I thought Maayan and Sharon were kidding but when I took a 6 hour bus north to Huaraz, the hiking mecca of Peru, I found myself at Casa de Jaimes, a hostel with 30 Israelis and 1 poor French guy who couldn't figure out how he had gotten there. This is what my cousin Tomer was talking about...Little Israel. Jaimes greeted me a ¨shalom, ma nishma¨ and asked me whether I was having dinner at the Casa Judea that night. I was no longer in South America... the nightmare was complete. Outside the hostel, I hung out with Sharon and, that night, we had dinner in honor of Lag Ba´omer with pita and salad and that was real nice. But back at the hostel, the music was blaring at top volume and the Israeli girls were yelling at Jaimes about prices of trekking. I had wanted to do the famous Santa Cruz trek, a four day trek that is supposed to be one of the top hikes in the world, but I couldn't figure out how to do it stress-free. I am Israeli, yes, but most of these kids, we just have different circumstances. They´re on a tighter budget than the Americans and Europeans, so they argue about every sol. And they're younger and fresh out of the stressful army life, so they like to party a lot. These are generalizations, of course, there are so many great Israeli travellers out there but travelling with them has a chance of being stressful. Make sense? So I snuck out the next day and shopped around the different travel agencies, finally booking the Santa Cruz trek at an agency that had a nice balanced mix of Europeans, North Americans and Israelis. I guess the one advantage of being in the Israeli circle was that I got the Israeli price, half of what everyone else pays. But don't tell them that.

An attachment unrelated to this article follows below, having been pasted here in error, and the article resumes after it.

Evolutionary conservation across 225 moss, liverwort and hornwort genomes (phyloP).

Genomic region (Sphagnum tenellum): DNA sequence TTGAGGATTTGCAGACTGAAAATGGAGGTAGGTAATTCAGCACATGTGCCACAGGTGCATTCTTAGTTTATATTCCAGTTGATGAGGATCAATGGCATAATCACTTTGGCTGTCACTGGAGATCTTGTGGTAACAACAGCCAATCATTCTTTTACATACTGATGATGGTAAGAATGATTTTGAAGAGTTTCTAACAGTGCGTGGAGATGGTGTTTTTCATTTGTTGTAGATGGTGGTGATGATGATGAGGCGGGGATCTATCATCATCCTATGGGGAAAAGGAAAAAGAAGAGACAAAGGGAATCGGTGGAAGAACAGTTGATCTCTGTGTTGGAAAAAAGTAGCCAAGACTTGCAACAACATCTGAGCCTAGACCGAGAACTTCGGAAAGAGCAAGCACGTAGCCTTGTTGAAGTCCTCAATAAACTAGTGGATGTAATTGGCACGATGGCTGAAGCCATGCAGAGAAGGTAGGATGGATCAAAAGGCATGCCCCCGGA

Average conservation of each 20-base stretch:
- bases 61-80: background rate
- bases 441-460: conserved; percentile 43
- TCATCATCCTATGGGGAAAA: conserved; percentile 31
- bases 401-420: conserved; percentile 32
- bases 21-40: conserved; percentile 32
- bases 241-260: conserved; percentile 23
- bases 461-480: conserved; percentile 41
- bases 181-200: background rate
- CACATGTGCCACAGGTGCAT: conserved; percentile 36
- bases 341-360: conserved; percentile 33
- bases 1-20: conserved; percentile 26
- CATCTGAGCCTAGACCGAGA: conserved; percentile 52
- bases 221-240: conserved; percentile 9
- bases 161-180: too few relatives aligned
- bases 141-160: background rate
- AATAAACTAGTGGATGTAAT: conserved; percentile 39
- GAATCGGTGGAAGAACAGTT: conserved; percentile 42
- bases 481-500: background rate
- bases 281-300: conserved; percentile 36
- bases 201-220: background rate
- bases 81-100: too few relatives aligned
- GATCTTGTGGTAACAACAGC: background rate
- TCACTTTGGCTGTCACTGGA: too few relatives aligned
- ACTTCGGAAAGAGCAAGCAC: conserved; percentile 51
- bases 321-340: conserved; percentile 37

The next day, we headed out for our trek through the infamous Cordillera Blanca of Peru on a public minibus to Cachabambas, a 4 hour journey along windey mountain roads with one flat tire on the way. The group was a total of seven mostly experienced hikers, most notably Jacey, adventurous Colorado mountain girl, and Jacky and Ido, two goofy Israelis fresh out of the army. Our entourage was led by trusty guide Frial and burro (donkey) caretaker Augustino. The first day was a tough mountainous hike at 3600 meters and I had to stop every ten meters to gasp for air since there's very little at that altitude. I was kicking myself for signing up for this...I was definitely out of my league. But I made it just fine and we camped at a cow pasture that night. The tour agency had miscounted and brought one less sleeping bag so that night, I had to use a summer bag meant for warm weather...slightly cold but not a killer. The next day was a mostly flat walk through green pastures all along the thunderous river. We were heading straight for Taliarhuho, a snowy majesty standing over 6,000 meters tall. That night, we camped at a chilly 4,200 meters in another cow pasture where me, Jacey, Ido and Jacky tried to catch trout in the river with a few sticks and some worms Jacey had dug up. When you're facing a dinner of potatoes and rice, served over a mysterioso ¨red sauce¨, you'd be hunting for trout too. At night, we played cards over hot tea and of course, true to camping rules, Jacky and Ido made donkey noises outside the girls´ tent and attempted to topple it over. The third day was the most difficult. We began to climb the frosty cliffs leading up to Taliarhuho. My competitive spirit kicked in and I kept at the head of the pack, finishing the hike in half the time. Was there ever any doubt, people! Just kidding. We had reached Punto Union at 4,700 meters to have a gorgeous view of the towering snowy mountains all around us. The last night, we camped at a sheep pasture while Jacey drew with the village kids and I tried to teach them how to play War with my new and shiny Spiderman cards. They weren't too impressed with my efforts. That night, there was a mysteriously creepy wild cat noise outside the girls´ tent. The next morning found me and Jacey trying to lead an unwilling donkey into the boys' tent until it finally tried to kick us and stomped away irritably. Ahh... camping. We ended our four day hike in the mountain village of Huaribamba handing out caramels to the cute little kids before catching a 4 hour minibus back to Hauraz.